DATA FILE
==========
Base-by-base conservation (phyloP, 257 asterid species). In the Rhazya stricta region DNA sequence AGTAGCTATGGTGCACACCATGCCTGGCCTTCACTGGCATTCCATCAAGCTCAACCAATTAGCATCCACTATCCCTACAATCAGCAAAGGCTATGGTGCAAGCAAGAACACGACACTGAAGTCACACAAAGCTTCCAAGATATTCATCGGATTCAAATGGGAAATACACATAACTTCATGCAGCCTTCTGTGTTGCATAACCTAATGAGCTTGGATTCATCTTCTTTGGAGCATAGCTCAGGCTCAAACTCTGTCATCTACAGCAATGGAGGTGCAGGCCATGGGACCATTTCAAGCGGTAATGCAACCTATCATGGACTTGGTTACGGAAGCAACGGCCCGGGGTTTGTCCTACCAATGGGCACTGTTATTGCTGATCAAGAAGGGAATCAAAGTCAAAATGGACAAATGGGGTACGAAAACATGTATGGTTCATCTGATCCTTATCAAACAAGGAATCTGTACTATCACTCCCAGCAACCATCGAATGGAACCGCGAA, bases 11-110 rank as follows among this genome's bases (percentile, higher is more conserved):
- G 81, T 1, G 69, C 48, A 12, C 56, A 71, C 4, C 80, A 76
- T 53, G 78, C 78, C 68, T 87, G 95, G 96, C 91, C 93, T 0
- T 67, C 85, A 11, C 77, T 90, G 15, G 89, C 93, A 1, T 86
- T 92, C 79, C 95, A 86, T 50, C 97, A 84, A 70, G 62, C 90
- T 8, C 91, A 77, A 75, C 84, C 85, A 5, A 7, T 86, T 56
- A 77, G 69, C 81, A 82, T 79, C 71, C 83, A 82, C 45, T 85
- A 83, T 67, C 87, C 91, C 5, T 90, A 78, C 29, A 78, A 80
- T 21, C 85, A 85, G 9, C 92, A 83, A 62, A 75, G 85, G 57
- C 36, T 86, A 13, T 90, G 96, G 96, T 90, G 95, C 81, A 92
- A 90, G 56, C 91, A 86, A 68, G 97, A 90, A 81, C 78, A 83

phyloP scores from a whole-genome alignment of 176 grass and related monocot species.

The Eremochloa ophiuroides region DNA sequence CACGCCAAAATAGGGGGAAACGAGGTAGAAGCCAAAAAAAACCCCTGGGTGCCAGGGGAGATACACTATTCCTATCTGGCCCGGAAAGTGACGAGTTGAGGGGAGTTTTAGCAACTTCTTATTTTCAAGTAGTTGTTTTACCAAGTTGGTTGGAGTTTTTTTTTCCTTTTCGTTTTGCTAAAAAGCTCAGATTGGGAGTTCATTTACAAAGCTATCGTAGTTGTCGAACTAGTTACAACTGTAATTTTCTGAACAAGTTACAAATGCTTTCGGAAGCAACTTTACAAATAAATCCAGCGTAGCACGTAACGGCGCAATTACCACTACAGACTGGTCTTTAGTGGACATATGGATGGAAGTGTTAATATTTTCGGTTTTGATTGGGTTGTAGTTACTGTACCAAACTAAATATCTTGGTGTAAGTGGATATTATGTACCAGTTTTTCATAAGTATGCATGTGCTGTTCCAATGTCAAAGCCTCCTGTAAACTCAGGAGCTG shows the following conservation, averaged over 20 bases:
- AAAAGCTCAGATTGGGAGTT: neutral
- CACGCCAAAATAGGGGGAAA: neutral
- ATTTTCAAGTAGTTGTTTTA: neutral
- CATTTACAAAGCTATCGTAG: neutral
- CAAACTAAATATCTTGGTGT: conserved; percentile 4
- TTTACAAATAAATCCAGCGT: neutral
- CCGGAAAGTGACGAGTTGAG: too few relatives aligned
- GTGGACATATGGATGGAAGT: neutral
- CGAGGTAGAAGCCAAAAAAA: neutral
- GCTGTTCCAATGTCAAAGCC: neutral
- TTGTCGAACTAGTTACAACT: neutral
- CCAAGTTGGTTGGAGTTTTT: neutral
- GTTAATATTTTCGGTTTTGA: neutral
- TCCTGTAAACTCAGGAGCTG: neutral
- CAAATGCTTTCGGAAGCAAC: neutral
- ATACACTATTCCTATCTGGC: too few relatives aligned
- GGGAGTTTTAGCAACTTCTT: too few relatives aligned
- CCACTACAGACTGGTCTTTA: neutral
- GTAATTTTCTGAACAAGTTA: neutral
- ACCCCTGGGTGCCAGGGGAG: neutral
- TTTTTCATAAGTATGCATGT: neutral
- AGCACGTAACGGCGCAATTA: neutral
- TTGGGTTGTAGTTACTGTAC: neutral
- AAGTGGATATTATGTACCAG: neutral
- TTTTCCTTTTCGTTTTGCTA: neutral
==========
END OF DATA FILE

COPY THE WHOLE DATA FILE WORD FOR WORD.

Base-by-base conservation (phyloP, 257 asterid species). In the Rhazya stricta region DNA sequence AGTAGCTATGGTGCACACCATGCCTGGCCTTCACTGGCATTCCATCAAGCTCAACCAATTAGCATCCACTATCCCTACAATCAGCAAAGGCTATGGTGCAAGCAAGAACACGACACTGAAGTCACACAAAGCTTCCAAGATATTCATCGGATTCAAATGGGAAATACACATAACTTCATGCAGCCTTCTGTGTTGCATAACCTAATGAGCTTGGATTCATCTTCTTTGGAGCATAGCTCAGGCTCAAACTCTGTCATCTACAGCAATGGAGGTGCAGGCCATGGGACCATTTCAAGCGGTAATGCAACCTATCATGGACTTGGTTACGGAAGCAACGGCCCGGGGTTTGTCCTACCAATGGGCACTGTTATTGCTGATCAAGAAGGGAATCAAAGTCAAAATGGACAAATGGGGTACGAAAACATGTATGGTTCATCTGATCCTTATCAAACAAGGAATCTGTACTATCACTCCCAGCAACCATCGAATGGAACCGCGAA, bases 11-110 rank as follows among this genome's bases (percentile, higher is more conserved):
- G 81, T 1, G 69, C 48, A 12, C 56, A 71, C 4, C 80, A 76
- T 53, G 78, C 78, C 68, T 87, G 95, G 96, C 91, C 93, T 0
- T 67, C 85, A 11, C 77, T 90, G 15, G 89, C 93, A 1, T 86
- T 92, C 79, C 95, A 86, T 50, C 97, A 84, A 70, G 62, C 90
- T 8, C 91, A 77, A 75, C 84, C 85, A 5, A 7, T 86, T 56
- A 77, G 69, C 81, A 82, T 79, C 71, C 83, A 82, C 45, T 85
- A 83, T 67, C 87, C 91, C 5, T 90, A 78, C 29, A 78, A 80
- T 21, C 85, A 85, G 9, C 92, A 83, A 62, A 75, G 85, G 57
- C 36, T 86, A 13, T 90, G 96, G 96, T 90, G 95, C 81, A 92
- A 90, G 56, C 91, A 86, A 68, G 97, A 90, A 81, C 78, A 83

phyloP scores from a whole-genome alignment of 176 grass and related monocot species.

The Eremochloa ophiuroides region DNA sequence CACGCCAAAATAGGGGGAAACGAGGTAGAAGCCAAAAAAAACCCCTGGGTGCCAGGGGAGATACACTATTCCTATCTGGCCCGGAAAGTGACGAGTTGAGGGGAGTTTTAGCAACTTCTTATTTTCAAGTAGTTGTTTTACCAAGTTGGTTGGAGTTTTTTTTTCCTTTTCGTTTTGCTAAAAAGCTCAGATTGGGAGTTCATTTACAAAGCTATCGTAGTTGTCGAACTAGTTACAACTGTAATTTTCTGAACAAGTTACAAATGCTTTCGGAAGCAACTTTACAAATAAATCCAGCGTAGCACGTAACGGCGCAATTACCACTACAGACTGGTCTTTAGTGGACATATGGATGGAAGTGTTAATATTTTCGGTTTTGATTGGGTTGTAGTTACTGTACCAAACTAAATATCTTGGTGTAAGTGGATATTATGTACCAGTTTTTCATAAGTATGCATGTGCTGTTCCAATGTCAAAGCCTCCTGTAAACTCAGGAGCTG shows the following conservation, averaged over 20 bases:
- AAAAGCTCAGATTGGGAGTT: neutral
- CACGCCAAAATAGGGGGAAA: neutral
- ATTTTCAAGTAGTTGTTTTA: neutral
- CATTTACAAAGCTATCGTAG: neutral
- CAAACTAAATATCTTGGTGT: conserved; percentile 4
- TTTACAAATAAATCCAGCGT: neutral
- CCGGAAAGTGACGAGTTGAG: too few relatives aligned
- GTGGACATATGGATGGAAGT: neutral
- CGAGGTAGAAGCCAAAAAAA: neutral
- GCTGTTCCAATGTCAAAGCC: neutral
- TTGTCGAACTAGTTACAACT: neutral
- CCAAGTTGGTTGGAGTTTTT: neutral
- GTTAATATTTTCGGTTTTGA: neutral
- TCCTGTAAACTCAGGAGCTG: neutral
- CAAATGCTTTCGGAAGCAAC: neutral
- ATACACTATTCCTATCTGGC: too few relatives aligned
- GGGAGTTTTAGCAACTTCTT: too few relatives aligned
- CCACTACAGACTGGTCTTTA: neutral
- GTAATTTTCTGAACAAGTTA: neutral
- ACCCCTGGGTGCCAGGGGAG: neutral
- TTTTTCATAAGTATGCATGT: neutral
- AGCACGTAACGGCGCAATTA: neutral
- TTGGGTTGTAGTTACTGTAC: neutral
- AAGTGGATATTATGTACCAG: neutral
- TTTTCCTTTTCGTTTTGCTA: neutral